The former West German chancellor Helmut Schmidt grew up as a devout Anglophile, yet he clashed heavily and repeatedly with his British counterparts Wilson, Callaghan, and Thatcher during his time in office. Helmut Schmidt and British-German Relations looks at Schmidt's personal experience to explore how and why Britain and Germany rarely saw eye to eye over European integration, uncovering the two countries' deeply competing visions and incompatible strategies for post-war Europe. But it also zooms out to reveal the remarkable extent of simultaneous British-German cooperation in fostering joint European interests on the wider international stage, not least within the transatlantic alliance against the background of a worsening superpower relationship. By connecting these two key areas of bilateral cooperation, Mathias Haeussler offers a major reinterpretation of the bilateral relationship under Schmidt, relevant to anybody interested in British-German relations, European integration, and the Cold War.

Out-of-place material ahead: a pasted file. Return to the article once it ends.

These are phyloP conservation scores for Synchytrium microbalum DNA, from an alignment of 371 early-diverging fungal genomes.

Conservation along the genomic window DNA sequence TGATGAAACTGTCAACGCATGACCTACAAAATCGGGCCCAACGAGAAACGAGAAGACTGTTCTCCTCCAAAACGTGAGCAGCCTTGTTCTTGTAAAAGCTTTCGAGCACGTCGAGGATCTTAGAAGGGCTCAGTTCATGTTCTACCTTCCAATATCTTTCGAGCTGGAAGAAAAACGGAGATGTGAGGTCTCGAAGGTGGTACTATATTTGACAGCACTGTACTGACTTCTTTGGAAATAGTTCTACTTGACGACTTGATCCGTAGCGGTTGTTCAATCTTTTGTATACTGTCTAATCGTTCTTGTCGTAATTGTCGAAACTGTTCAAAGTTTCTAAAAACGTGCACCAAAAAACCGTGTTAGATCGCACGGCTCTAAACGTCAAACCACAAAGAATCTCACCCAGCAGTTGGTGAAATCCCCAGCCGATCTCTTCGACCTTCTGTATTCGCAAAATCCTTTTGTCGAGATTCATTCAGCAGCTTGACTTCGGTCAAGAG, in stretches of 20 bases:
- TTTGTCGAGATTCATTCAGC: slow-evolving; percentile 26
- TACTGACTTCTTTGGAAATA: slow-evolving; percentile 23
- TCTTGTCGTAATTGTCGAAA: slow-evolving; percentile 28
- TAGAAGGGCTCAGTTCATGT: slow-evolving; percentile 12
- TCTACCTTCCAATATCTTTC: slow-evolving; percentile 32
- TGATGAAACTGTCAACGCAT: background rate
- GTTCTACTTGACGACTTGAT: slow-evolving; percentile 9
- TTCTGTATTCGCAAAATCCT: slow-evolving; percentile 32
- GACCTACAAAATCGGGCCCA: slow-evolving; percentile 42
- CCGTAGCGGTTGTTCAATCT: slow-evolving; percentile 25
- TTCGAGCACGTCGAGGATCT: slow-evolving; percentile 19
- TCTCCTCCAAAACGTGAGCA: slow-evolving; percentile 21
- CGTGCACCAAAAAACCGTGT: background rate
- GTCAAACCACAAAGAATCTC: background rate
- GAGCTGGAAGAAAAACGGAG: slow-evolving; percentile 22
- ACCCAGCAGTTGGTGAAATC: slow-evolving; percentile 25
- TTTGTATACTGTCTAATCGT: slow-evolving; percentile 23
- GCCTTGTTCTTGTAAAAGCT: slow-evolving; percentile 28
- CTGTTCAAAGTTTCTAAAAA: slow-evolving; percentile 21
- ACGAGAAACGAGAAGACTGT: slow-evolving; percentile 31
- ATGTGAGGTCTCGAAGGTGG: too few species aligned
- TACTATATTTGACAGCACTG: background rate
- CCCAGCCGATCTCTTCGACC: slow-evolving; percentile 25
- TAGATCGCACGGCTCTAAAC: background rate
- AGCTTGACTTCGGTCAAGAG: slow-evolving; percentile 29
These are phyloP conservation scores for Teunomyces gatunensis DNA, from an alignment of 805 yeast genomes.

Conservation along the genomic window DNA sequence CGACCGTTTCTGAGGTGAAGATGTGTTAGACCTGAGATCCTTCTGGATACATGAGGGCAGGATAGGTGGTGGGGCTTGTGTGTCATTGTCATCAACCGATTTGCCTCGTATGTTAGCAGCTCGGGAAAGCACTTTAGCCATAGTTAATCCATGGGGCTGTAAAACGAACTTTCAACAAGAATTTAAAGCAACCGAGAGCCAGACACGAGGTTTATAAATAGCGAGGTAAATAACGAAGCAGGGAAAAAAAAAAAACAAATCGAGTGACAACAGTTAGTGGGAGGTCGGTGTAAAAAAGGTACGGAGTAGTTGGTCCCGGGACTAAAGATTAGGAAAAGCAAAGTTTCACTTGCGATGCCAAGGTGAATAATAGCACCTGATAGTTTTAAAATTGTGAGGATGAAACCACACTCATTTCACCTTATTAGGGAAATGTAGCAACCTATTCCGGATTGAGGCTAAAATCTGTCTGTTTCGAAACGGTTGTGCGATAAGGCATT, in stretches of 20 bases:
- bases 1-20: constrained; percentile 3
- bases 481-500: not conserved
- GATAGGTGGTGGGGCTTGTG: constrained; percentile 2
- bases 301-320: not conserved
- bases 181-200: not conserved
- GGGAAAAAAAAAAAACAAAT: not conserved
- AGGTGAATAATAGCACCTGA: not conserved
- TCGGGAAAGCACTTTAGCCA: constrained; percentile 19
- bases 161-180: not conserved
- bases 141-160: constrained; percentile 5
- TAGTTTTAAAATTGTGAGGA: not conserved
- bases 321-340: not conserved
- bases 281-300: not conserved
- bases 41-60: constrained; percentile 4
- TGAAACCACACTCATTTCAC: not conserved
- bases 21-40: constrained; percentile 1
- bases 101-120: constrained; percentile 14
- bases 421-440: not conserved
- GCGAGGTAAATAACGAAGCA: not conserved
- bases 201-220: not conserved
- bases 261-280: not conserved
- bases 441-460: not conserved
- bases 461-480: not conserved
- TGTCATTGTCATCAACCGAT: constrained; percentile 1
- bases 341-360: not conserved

Federico Romero - European University Institute, Florence
Wilfried Loth - Universität Duisburg–Essen
Anne Deighton - Emerit Professor of European International Politics, University of Oxford
Kiran Klaus Patel - Universiteit Maastricht, Netherlands
Piers Ludlow - London School of Economics and Political Science
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